Product safety of BASUDIN®
While diazinon was largely outlawed in the United States for residential uses since 2004, the properties of BASUDIN® continues to be applicable for agricultural usage, namely as part of the Integrated Pest Management Programme (IPMP). The product has proven to have less detrimental effect as compared to other organophosphate products. One of the reasons for the product’s subdued toxic effects is its flexibility in application timing which allows the product to be used in a wide variety of crops such as rice, deciduous fruit, vegetables and citrus.
Contrary to most of the harmful pesticides available in the commercial markets, BASUDIN® has good residual properties when applied to the soil and has an active ingredient that is not absorbed by the plant roots. Field trials have also been conducted on the continuous use of BASUDIN® under practical conditions and the results have indicated no problems with aqua toxicity. On top of it, BASUDIN® formulations are also easy to handle, and are miscible with most standard insecticides, and fungicides for neutral reaction.
How to deal with exposures to Diazinon in general?
While studies have shown that BASUDIN® is generally safe when the product is applied in agricultural context, the general public needs to be aware that one of the common forms of human exposures is through the consumption of food or water that are treated with diazinon.
According to a March 2009 study by the National Pesticide Information Center (NPIC) at Oregon State University in the United States, diazinon exposure may also occur if the product or its residues get it on one’s skin or through inhalation. However, if one is not working or actively involved in the agriculture profession, such prolonged exposures to potentially high levels of diazinon are highly unlikely.
What are the symptoms present in the event of accidental exposures to Diazinon?
According to NPIC, prolonged diazinon exposure affects the nervous system of insects, humans, and pets in similar fashion. However, the signs and symptoms from exposures may differ. These symptoms of diazinon exposures may occur within minutes or 12 – 24 hours post-exposures. In addition, the symptoms from brief exposures may sometimes stay in the body systems for several days or even weeks before it can fully be flushed out.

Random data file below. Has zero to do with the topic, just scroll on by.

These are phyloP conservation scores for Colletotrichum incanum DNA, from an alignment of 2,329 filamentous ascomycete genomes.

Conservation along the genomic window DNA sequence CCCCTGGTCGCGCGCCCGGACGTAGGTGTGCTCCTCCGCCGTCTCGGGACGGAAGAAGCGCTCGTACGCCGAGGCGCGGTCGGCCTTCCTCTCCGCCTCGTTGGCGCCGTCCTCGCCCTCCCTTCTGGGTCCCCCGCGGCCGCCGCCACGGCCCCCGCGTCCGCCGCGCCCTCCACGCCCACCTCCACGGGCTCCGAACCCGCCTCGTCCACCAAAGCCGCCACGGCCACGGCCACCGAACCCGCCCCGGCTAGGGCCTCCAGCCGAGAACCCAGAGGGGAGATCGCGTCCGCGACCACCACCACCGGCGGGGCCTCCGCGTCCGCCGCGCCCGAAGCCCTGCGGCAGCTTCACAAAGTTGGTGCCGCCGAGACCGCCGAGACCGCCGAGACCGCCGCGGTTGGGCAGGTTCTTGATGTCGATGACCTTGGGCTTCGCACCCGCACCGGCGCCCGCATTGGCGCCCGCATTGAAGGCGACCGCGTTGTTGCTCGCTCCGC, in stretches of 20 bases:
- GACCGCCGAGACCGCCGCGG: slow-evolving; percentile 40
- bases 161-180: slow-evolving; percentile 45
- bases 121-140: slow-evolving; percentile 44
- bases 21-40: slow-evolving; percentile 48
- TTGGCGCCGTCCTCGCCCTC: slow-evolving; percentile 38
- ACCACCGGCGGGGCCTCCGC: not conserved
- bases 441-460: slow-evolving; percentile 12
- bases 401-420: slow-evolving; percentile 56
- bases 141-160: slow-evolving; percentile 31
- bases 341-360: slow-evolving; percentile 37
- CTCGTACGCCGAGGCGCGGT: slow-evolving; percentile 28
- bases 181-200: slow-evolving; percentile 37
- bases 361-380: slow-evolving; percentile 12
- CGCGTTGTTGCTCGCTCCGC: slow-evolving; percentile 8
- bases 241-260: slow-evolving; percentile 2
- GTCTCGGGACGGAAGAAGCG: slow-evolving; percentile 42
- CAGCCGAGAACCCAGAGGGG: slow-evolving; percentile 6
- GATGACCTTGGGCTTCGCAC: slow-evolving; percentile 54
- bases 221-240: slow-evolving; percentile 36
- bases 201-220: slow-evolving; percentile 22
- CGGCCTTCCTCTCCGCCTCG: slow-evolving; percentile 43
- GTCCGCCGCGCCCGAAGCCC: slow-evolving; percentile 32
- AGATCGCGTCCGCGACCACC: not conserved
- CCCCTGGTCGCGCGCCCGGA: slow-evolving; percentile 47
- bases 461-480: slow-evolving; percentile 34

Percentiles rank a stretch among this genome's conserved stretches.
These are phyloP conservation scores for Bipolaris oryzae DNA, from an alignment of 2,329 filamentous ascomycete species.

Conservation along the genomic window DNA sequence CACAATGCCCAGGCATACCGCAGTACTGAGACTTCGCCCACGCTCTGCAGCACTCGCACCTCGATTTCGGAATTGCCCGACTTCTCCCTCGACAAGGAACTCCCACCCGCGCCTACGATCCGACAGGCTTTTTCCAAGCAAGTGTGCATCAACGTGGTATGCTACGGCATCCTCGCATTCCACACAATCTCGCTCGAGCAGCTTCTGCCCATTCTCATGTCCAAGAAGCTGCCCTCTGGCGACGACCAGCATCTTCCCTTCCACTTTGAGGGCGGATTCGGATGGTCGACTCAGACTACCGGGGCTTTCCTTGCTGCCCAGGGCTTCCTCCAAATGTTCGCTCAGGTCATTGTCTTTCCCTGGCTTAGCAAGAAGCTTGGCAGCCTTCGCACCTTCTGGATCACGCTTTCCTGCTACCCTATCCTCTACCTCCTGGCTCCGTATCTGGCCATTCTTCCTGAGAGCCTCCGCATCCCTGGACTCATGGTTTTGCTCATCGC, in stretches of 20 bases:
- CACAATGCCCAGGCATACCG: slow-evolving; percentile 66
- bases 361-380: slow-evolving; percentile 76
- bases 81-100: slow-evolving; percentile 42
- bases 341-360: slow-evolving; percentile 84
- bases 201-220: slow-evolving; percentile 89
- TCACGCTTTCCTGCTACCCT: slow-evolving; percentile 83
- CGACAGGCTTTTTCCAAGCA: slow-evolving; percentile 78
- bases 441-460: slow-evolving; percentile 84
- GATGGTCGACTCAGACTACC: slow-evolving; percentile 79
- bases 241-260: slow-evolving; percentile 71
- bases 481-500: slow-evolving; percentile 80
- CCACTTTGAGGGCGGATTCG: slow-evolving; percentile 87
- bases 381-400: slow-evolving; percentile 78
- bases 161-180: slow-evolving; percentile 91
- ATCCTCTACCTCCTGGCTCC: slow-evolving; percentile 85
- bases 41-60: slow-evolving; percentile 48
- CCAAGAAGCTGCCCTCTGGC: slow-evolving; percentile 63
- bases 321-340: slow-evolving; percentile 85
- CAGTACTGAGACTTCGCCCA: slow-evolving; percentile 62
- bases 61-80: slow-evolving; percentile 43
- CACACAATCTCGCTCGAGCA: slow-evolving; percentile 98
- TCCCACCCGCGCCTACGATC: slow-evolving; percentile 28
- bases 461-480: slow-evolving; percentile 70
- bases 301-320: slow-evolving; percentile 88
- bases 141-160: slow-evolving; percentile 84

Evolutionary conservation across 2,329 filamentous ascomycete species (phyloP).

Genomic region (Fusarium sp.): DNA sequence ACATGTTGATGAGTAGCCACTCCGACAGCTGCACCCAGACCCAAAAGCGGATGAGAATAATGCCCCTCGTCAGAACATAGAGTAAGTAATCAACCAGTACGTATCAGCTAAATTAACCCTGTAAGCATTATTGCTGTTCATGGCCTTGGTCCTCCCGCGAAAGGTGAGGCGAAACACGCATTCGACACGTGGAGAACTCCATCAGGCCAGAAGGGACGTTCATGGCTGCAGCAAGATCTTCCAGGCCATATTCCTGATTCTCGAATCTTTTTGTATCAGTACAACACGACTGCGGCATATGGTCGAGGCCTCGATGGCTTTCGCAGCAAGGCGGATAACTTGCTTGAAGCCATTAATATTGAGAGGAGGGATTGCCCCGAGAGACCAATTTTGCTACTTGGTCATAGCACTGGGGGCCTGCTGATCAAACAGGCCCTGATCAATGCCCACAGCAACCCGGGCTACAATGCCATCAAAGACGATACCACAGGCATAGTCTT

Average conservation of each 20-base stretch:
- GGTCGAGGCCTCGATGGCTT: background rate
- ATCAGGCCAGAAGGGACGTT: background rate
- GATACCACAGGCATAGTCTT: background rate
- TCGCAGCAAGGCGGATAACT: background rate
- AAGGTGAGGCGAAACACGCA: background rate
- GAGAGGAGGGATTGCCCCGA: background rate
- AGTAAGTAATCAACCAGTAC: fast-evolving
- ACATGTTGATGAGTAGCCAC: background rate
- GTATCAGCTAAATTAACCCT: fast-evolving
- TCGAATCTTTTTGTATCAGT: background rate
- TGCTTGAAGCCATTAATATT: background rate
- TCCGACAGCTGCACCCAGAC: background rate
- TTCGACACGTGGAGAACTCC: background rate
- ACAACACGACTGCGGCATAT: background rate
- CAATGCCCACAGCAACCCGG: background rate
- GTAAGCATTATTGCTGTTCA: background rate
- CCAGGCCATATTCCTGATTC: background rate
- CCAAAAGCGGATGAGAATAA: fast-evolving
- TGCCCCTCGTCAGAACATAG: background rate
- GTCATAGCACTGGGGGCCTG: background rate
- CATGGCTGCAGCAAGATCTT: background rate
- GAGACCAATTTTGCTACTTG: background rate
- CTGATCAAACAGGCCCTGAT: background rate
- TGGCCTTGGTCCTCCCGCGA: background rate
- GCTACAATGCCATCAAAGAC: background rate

Diazinon exposures, whether through ingestion, skin contact of inhalation may result in nervous system health effects. These effects may include runny noses, watery eyes, drooling, loss of appetite, coughing, diarrhoea, urination, stomach pain and vomiting. Higher exposure levels may also lead to more severe signs and symptoms, including head, and body tremors, muscle spasms or stiffness, muscle weakness or paralysis, rapid heart rate, difficulty breathing, seizures, convulsions, or coma.
While most of the post symptoms of diazinon exposures are mostly confined to ingestion means, we cannot rule out accidental or prolonged inhalation, though the toxicity level is fairly low as far as studies have shown.
The literature regarding the potential harmful effects due to prolonged exposures to diazinon is fairly extensive, and most of the times, researchers point to the detrimental side effects of diazinon. However, one has to bear in mind that as long as we are not actively involved in performing any heavy-duty agricultural farming, there is some reasonable assurance that deliberate or accidental exposures to high levels of diazinon might not occur so long as we exercise vigilance, and carefulness in managing the product usage.
Moreover, Zagro’s BAISUDIN® has been proven safe for agricultural usages and has not shown to have potential harmful impacts to both humans and the environments. At Zagro, we prioritise both quality and safety in our products, and our staff are working hard to ensure that the health and safety of our users, farmers, and customers will always remain as our number one top focus. We have zero tolerance against any health and safety breaches when it comes to the production, marketing, and sales of our products, and BAISUDIN® is one of the many products under Zagro that we take pride for ensuring that its health and safety integrity are upheld to the fullest extent.
Just how safe can we use Basudin